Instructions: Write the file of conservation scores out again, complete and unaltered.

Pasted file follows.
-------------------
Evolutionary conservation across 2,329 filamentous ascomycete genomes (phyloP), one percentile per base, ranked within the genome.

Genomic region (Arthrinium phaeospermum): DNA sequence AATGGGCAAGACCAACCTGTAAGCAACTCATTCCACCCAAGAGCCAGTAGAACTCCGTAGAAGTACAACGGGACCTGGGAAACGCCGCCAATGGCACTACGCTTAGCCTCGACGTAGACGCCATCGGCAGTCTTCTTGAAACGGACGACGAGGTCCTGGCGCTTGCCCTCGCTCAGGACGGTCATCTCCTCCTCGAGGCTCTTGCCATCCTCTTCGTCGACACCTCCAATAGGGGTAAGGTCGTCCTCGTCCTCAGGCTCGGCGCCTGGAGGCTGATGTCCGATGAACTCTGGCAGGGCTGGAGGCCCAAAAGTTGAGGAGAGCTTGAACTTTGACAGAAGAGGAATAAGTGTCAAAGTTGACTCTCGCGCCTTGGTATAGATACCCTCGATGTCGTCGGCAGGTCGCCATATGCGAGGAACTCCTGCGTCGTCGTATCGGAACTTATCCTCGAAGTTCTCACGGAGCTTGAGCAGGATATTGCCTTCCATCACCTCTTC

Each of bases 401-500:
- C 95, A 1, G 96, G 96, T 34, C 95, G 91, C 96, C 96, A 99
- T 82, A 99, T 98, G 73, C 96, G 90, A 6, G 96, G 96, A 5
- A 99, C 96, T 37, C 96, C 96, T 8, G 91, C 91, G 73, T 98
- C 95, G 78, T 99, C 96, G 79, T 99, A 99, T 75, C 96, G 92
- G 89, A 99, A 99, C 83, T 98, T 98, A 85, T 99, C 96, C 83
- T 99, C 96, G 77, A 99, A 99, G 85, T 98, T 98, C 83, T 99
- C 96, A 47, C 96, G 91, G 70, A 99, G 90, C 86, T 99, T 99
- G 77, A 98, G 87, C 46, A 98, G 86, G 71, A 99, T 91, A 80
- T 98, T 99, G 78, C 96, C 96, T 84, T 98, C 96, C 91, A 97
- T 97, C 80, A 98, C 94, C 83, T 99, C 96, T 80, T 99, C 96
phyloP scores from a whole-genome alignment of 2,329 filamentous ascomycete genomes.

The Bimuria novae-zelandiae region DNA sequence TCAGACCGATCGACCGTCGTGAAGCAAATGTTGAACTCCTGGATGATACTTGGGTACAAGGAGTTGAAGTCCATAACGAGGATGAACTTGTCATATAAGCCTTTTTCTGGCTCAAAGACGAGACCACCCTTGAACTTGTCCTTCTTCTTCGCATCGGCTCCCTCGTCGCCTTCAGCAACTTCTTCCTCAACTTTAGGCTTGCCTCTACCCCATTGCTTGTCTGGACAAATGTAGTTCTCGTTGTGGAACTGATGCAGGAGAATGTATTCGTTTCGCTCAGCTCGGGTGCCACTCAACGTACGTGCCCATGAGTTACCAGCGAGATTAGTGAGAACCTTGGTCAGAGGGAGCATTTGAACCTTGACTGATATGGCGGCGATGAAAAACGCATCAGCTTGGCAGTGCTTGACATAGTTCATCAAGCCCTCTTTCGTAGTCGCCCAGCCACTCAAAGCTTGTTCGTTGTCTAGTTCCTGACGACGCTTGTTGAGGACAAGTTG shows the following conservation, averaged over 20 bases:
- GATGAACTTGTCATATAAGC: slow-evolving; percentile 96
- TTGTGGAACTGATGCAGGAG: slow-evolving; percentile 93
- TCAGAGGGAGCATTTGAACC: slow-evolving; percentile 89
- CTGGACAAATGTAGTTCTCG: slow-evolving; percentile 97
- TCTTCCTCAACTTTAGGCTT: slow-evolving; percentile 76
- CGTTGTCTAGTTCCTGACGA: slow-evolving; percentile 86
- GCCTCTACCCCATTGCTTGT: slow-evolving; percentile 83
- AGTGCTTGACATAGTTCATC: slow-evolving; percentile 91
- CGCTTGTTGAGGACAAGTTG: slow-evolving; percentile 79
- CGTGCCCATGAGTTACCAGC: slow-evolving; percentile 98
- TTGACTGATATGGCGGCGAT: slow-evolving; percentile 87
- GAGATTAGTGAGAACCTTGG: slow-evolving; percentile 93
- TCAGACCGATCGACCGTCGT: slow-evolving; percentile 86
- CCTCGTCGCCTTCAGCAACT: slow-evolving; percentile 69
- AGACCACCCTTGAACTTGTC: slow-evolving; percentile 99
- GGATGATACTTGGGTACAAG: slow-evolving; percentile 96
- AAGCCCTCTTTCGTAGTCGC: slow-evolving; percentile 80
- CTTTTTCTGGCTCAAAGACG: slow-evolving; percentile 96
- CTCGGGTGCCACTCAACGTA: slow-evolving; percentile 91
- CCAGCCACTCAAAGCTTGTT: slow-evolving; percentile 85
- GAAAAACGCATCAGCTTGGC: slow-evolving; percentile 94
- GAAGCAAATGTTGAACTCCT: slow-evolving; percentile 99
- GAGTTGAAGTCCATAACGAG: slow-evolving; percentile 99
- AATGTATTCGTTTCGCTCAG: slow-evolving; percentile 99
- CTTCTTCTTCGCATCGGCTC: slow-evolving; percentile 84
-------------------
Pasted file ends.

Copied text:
Evolutionary conservation across 2,329 filamentous ascomycete genomes (phyloP), one percentile per base, ranked within the genome.

Genomic region (Arthrinium phaeospermum): DNA sequence AATGGGCAAGACCAACCTGTAAGCAACTCATTCCACCCAAGAGCCAGTAGAACTCCGTAGAAGTACAACGGGACCTGGGAAACGCCGCCAATGGCACTACGCTTAGCCTCGACGTAGACGCCATCGGCAGTCTTCTTGAAACGGACGACGAGGTCCTGGCGCTTGCCCTCGCTCAGGACGGTCATCTCCTCCTCGAGGCTCTTGCCATCCTCTTCGTCGACACCTCCAATAGGGGTAAGGTCGTCCTCGTCCTCAGGCTCGGCGCCTGGAGGCTGATGTCCGATGAACTCTGGCAGGGCTGGAGGCCCAAAAGTTGAGGAGAGCTTGAACTTTGACAGAAGAGGAATAAGTGTCAAAGTTGACTCTCGCGCCTTGGTATAGATACCCTCGATGTCGTCGGCAGGTCGCCATATGCGAGGAACTCCTGCGTCGTCGTATCGGAACTTATCCTCGAAGTTCTCACGGAGCTTGAGCAGGATATTGCCTTCCATCACCTCTTC

Each of bases 401-500:
- C 95, A 1, G 96, G 96, T 34, C 95, G 91, C 96, C 96, A 99
- T 82, A 99, T 98, G 73, C 96, G 90, A 6, G 96, G 96, A 5
- A 99, C 96, T 37, C 96, C 96, T 8, G 91, C 91, G 73, T 98
- C 95, G 78, T 99, C 96, G 79, T 99, A 99, T 75, C 96, G 92
- G 89, A 99, A 99, C 83, T 98, T 98, A 85, T 99, C 96, C 83
- T 99, C 96, G 77, A 99, A 99, G 85, T 98, T 98, C 83, T 99
- C 96, A 47, C 96, G 91, G 70, A 99, G 90, C 86, T 99, T 99
- G 77, A 98, G 87, C 46, A 98, G 86, G 71, A 99, T 91, A 80
- T 98, T 99, G 78, C 96, C 96, T 84, T 98, C 96, C 91, A 97
- T 97, C 80, A 98, C 94, C 83, T 99, C 96, T 80, T 99, C 96
phyloP scores from a whole-genome alignment of 2,329 filamentous ascomycete genomes.

The Bimuria novae-zelandiae region DNA sequence TCAGACCGATCGACCGTCGTGAAGCAAATGTTGAACTCCTGGATGATACTTGGGTACAAGGAGTTGAAGTCCATAACGAGGATGAACTTGTCATATAAGCCTTTTTCTGGCTCAAAGACGAGACCACCCTTGAACTTGTCCTTCTTCTTCGCATCGGCTCCCTCGTCGCCTTCAGCAACTTCTTCCTCAACTTTAGGCTTGCCTCTACCCCATTGCTTGTCTGGACAAATGTAGTTCTCGTTGTGGAACTGATGCAGGAGAATGTATTCGTTTCGCTCAGCTCGGGTGCCACTCAACGTACGTGCCCATGAGTTACCAGCGAGATTAGTGAGAACCTTGGTCAGAGGGAGCATTTGAACCTTGACTGATATGGCGGCGATGAAAAACGCATCAGCTTGGCAGTGCTTGACATAGTTCATCAAGCCCTCTTTCGTAGTCGCCCAGCCACTCAAAGCTTGTTCGTTGTCTAGTTCCTGACGACGCTTGTTGAGGACAAGTTG shows the following conservation, averaged over 20 bases:
- GATGAACTTGTCATATAAGC: slow-evolving; percentile 96
- TTGTGGAACTGATGCAGGAG: slow-evolving; percentile 93
- TCAGAGGGAGCATTTGAACC: slow-evolving; percentile 89
- CTGGACAAATGTAGTTCTCG: slow-evolving; percentile 97
- TCTTCCTCAACTTTAGGCTT: slow-evolving; percentile 76
- CGTTGTCTAGTTCCTGACGA: slow-evolving; percentile 86
- GCCTCTACCCCATTGCTTGT: slow-evolving; percentile 83
- AGTGCTTGACATAGTTCATC: slow-evolving; percentile 91
- CGCTTGTTGAGGACAAGTTG: slow-evolving; percentile 79
- CGTGCCCATGAGTTACCAGC: slow-evolving; percentile 98
- TTGACTGATATGGCGGCGAT: slow-evolving; percentile 87
- GAGATTAGTGAGAACCTTGG: slow-evolving; percentile 93
- TCAGACCGATCGACCGTCGT: slow-evolving; percentile 86
- CCTCGTCGCCTTCAGCAACT: slow-evolving; percentile 69
- AGACCACCCTTGAACTTGTC: slow-evolving; percentile 99
- GGATGATACTTGGGTACAAG: slow-evolving; percentile 96
- AAGCCCTCTTTCGTAGTCGC: slow-evolving; percentile 80
- CTTTTTCTGGCTCAAAGACG: slow-evolving; percentile 96
- CTCGGGTGCCACTCAACGTA: slow-evolving; percentile 91
- CCAGCCACTCAAAGCTTGTT: slow-evolving; percentile 85
- GAAAAACGCATCAGCTTGGC: slow-evolving; percentile 94
- GAAGCAAATGTTGAACTCCT: slow-evolving; percentile 99
- GAGTTGAAGTCCATAACGAG: slow-evolving; percentile 99
- AATGTATTCGTTTCGCTCAG: slow-evolving; percentile 99
- CTTCTTCTTCGCATCGGCTC: slow-evolving; percentile 84